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Last Updated: 9 Jan, 2021

Easy

```
1. If ‘k’ is not present in 'arr', then print -1.
2. There are no duplicate elements present in 'arr'.
3. 'arr' can be rotated only in the right direction.
```

```
Input: 'arr' = [12, 15, 18, 2, 4] , 'k' = 2
Output: 3
Explanation:
If 'arr' = [12, 15, 18, 2, 4] and 'k' = 2, then the position at which 'k' is present in the array is 3 (0-indexed).
```

```
In the first line, two single-space separated integers ‘n’ and ‘k’, respectively.
The second line, ‘n’ single space-separated integers, denotes the array/list 'arr' elements.
```

```
The only line contains the index at which 'k' is present in 'arr'.
```

```
You do not need to print anything; it has already been handled. Just implement the given function.
```

Naively traverse the array and find if ‘k’ is present in ‘arr’ or not. If ‘k’ is present in ‘arr’ return its index else return -1.

The key observation here is that after rotating ‘arr’, it is divided into two sorted parts/arrays, one from 0 to pivot - 1 and another from pivot to ‘n’ - 1.

Now the problem boils down to finding the pivot point. , we will modify the binary search algorithm and first find the pivot point in ‘arr’.

Here is the algorithm:

We initialize two integer variables,* ‘si’ *and ‘*ei’, denoting the start and end indexes* to 0 and ‘n’* *-1, respectively. We also initialize another integer variable, *‘pivot’,* to 0 that stores the index of the pivot element.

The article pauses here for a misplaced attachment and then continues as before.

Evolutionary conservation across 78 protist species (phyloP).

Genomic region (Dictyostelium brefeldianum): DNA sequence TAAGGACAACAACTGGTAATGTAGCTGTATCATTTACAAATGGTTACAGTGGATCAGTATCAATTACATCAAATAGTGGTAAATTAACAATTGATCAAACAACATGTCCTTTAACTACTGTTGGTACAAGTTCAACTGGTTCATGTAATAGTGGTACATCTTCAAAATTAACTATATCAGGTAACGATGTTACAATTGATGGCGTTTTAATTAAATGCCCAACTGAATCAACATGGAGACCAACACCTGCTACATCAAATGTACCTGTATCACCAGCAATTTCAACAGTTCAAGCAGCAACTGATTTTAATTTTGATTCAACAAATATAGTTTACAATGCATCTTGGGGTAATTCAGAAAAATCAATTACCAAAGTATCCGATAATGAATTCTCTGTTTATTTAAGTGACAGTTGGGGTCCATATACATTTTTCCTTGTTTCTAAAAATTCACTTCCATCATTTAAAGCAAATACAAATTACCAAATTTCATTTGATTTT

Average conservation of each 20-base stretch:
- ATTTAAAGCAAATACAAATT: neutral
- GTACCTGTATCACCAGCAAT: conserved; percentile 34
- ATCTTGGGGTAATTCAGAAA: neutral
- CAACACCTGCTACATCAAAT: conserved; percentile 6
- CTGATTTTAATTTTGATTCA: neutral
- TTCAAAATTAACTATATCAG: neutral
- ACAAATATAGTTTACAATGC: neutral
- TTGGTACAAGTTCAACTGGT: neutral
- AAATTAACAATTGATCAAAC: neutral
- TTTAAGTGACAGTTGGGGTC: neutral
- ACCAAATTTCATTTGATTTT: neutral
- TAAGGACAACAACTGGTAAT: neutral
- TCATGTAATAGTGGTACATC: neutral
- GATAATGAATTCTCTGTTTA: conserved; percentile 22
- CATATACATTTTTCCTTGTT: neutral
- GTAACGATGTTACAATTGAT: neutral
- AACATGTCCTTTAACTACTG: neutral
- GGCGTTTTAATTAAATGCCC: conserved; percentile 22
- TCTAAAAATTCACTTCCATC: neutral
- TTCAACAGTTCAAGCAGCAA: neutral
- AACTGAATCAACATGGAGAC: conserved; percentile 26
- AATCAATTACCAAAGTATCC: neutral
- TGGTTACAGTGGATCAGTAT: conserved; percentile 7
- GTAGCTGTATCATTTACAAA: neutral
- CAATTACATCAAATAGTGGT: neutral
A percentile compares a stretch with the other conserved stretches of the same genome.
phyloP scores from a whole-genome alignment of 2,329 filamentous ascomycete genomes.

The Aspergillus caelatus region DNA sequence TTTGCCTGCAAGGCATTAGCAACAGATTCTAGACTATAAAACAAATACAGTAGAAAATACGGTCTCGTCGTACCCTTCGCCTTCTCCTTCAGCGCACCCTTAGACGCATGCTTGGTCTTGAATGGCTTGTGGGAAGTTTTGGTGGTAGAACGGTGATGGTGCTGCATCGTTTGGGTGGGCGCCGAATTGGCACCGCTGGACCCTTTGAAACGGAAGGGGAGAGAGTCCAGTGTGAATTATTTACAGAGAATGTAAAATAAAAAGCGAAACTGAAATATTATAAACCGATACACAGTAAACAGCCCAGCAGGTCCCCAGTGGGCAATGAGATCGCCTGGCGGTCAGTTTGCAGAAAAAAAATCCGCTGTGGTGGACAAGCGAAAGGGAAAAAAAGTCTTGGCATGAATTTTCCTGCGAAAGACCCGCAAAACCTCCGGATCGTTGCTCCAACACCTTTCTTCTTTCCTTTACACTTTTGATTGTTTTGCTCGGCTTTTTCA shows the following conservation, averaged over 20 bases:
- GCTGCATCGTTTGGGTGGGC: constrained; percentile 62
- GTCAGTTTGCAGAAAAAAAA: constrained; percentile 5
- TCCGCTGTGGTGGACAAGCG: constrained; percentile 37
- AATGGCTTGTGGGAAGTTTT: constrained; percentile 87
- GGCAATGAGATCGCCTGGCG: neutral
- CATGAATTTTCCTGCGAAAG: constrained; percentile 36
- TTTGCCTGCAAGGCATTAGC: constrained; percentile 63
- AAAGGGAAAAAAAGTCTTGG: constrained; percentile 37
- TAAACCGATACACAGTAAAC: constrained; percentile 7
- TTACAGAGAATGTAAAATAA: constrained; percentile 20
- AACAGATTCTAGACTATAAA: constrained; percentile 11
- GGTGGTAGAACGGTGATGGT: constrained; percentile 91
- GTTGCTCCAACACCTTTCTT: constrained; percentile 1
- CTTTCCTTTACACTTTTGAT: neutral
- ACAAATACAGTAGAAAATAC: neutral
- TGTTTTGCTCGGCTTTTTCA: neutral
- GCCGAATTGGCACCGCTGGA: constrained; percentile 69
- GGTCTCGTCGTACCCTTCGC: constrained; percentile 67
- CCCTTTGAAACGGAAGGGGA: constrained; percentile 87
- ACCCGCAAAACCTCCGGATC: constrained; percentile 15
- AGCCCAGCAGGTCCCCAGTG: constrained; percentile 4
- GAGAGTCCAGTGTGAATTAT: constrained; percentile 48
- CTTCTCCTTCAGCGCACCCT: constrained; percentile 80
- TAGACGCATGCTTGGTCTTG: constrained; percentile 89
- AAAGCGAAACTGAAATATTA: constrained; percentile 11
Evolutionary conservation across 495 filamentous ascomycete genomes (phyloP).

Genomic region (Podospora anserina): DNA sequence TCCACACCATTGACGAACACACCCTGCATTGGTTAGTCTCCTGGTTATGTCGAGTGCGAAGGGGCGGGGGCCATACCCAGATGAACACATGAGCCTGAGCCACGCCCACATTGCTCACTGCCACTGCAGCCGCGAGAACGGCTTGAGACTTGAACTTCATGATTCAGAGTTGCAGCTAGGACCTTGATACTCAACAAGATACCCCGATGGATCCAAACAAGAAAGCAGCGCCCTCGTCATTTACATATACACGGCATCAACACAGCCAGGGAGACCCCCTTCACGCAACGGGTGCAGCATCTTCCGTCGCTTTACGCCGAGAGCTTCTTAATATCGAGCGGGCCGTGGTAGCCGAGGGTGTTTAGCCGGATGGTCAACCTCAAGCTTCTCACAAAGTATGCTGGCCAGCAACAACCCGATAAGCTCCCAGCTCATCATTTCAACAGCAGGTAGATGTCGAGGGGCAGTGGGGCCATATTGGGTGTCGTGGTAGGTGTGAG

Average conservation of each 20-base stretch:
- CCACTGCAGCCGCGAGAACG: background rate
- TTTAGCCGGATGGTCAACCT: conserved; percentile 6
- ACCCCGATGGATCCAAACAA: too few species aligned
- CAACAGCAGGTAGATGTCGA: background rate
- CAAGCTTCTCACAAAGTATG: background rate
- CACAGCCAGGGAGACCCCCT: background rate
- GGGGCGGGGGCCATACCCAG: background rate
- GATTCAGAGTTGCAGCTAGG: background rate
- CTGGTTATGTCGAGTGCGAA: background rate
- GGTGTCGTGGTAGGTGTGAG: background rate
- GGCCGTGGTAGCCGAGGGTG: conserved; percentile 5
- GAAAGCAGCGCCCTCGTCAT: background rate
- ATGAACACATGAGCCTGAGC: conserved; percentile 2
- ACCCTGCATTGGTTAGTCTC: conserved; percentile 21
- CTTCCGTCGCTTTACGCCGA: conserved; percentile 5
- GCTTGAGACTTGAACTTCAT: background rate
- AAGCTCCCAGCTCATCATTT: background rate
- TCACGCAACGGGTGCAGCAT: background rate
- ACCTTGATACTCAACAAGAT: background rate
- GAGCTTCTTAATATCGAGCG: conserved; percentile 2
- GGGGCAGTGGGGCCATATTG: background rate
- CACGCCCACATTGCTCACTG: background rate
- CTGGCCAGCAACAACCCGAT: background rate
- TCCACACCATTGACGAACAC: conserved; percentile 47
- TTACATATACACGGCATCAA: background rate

In the modified binary search, we will compare arr*[mid]’ *with ‘arr*[0]’ *because if arr*[mid] < arr[0]*,* *then it is guaranteed that ‘*pivot’* is mid or present on its left side. Else, ‘*pivot’* is present on the right side.

The **modified binary search to find the** **pivot point**:

- We find the index of the middle element of arr
*mid = si + (ei - si) /2.* - If (arr
*[mid] < arr[0]*)*pivot = mid**We update the end index ei, ei = mid - 1.*

- Else
- We update the start index
*si, si = mid + 1*.

- We update the start index

After finding the pivot, we can easily locate the two sorted parts of arr, one starting from 0 to ‘*pivot’* - 1 and the other from ‘*pivot’* to ‘n’ - 1. Now, we apply binary search in that sorted part of arr* where* the element ‘k’ may lie*. *If ‘k’ is present, we return its index. Else, we return -1.

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